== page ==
First Solar will increase its production capacity by 46 percent to meet new demand driven by international projects and the imminent expiry of the 30 percent Investment Tax Credit. The firm has restarted mothballed lines at its Malaysian facility, adding more than 360 megawatts of capacity in 2015. More lines totaling 100 megawatts will be added at First Solar's Perrysburg, Ohio factory next year as well.
It seemed as if every analyst on the earnings call asked the First Solar executive team about the company's YieldCo plans.
The CEO responded, "Finally, turning to the often-asked question of YieldCos. The company has determined that we are not prepared to file a registration statement and pursue a listed yield vehicle at this time. However, we have also determined that the ownership and operation of whole or partial interest in select solar generating assets does have a role as a component part of our overall business model. We will continue to develop generation assets in the U.S. and select other markets, and at times we will retain either a whole or partial interest in such assets."
He added, "We do not feel that we are missing either gross margin opportunities or market share capture opportunities because we don’t have a YieldCo today. As we have consistently said, we’re self-developing projects, and those projects continue to be lucrative assets for us. We are keeping those projects on our balance sheet through the commercial operations date, and in certain circumstances we are retaining an interest in those projects where we think it makes sense."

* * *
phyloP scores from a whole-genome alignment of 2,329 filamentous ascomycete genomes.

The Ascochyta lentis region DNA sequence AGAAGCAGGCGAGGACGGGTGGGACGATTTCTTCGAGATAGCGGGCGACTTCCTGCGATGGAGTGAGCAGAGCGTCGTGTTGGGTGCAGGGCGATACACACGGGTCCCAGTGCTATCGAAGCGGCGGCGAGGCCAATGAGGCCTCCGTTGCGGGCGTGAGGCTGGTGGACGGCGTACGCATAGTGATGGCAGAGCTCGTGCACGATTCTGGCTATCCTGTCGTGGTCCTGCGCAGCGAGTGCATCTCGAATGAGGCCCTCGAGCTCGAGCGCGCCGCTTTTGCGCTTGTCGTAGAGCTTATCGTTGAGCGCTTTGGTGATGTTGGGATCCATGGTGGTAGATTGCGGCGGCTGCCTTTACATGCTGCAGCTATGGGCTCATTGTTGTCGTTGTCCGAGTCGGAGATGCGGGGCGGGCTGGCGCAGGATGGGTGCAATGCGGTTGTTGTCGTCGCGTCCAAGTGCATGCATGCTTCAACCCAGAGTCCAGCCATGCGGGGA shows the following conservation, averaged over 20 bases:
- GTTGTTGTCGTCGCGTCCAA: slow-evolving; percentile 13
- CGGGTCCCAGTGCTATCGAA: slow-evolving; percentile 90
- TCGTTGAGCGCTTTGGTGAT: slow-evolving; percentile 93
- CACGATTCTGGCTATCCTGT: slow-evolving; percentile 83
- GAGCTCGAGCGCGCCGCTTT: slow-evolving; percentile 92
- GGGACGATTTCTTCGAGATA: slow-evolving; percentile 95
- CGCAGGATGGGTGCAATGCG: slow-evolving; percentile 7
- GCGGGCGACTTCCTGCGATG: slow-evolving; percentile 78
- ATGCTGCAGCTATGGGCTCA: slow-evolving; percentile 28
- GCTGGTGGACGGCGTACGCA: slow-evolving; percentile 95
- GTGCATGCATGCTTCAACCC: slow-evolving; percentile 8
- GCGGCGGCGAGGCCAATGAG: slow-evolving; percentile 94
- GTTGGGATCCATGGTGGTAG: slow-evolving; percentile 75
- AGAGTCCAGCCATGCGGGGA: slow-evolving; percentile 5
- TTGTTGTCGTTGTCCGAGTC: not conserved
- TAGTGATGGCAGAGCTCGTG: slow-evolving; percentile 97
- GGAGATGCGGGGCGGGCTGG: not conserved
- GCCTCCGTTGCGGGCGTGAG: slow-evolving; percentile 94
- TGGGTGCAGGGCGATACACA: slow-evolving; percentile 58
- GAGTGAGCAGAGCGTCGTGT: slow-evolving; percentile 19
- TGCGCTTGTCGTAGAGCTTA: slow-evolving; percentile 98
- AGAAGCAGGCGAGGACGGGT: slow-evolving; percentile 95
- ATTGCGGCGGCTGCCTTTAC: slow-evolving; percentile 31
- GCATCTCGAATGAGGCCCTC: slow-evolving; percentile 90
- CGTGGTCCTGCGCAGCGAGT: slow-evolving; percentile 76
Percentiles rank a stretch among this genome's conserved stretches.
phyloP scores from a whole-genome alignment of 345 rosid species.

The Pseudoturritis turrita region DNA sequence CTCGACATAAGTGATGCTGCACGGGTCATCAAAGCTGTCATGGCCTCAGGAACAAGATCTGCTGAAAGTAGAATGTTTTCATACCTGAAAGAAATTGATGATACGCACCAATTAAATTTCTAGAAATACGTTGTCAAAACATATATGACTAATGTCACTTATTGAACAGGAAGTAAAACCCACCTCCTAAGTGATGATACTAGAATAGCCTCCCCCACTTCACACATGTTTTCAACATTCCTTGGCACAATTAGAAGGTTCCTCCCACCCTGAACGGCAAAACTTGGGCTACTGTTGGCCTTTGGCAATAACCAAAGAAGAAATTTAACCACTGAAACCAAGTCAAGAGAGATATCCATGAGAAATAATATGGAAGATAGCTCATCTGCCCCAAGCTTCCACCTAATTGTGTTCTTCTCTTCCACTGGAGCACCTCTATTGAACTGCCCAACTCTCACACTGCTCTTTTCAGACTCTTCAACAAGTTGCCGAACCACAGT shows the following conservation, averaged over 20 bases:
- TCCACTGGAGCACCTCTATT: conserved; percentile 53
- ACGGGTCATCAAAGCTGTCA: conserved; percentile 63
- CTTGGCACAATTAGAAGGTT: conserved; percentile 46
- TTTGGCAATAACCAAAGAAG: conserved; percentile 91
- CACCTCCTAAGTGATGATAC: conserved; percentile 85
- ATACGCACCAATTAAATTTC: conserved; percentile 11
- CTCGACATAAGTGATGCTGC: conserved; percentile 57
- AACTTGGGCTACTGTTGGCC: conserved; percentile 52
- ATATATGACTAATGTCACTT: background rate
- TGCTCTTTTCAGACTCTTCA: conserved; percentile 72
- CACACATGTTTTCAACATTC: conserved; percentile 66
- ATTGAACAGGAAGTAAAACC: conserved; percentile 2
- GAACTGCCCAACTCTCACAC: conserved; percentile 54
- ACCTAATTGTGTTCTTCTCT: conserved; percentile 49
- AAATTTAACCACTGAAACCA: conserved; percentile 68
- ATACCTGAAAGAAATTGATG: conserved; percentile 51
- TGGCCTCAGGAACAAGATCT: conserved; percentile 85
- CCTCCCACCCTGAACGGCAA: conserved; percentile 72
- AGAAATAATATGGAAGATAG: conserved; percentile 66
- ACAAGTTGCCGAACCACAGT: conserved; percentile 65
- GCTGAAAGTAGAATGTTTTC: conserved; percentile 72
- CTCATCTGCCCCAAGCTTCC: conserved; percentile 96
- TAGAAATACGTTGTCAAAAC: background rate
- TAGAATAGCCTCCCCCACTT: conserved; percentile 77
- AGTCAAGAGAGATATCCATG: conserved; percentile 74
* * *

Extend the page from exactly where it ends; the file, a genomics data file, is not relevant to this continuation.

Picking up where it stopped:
Ben Kallo of Baird Equity Research expected a YieldCo decision, writing, "We believe FSLR is well positioned to launch a YieldCo given its strong balance sheet, which could allow it to acquire projects under development, expand its pipeline, and hold projects. That said, we believe FSLR could pursue a 'HoldCo' or other strategy to increase project economics, which we would also view as a positive." Kallo also notes, "While U.S. projects with favorable terms will help support margins in the near term, FSLR's project pipeline will be replenished at lower prices and margin profile will shift as it transitions to an EPC model. FSLR estimates it will have to price systems at a range of $1.40-$1.60 per watt in order to enter future unsubsidized markets, and it is targeting a long-term gross margin metric of 15 percent to 20 percent."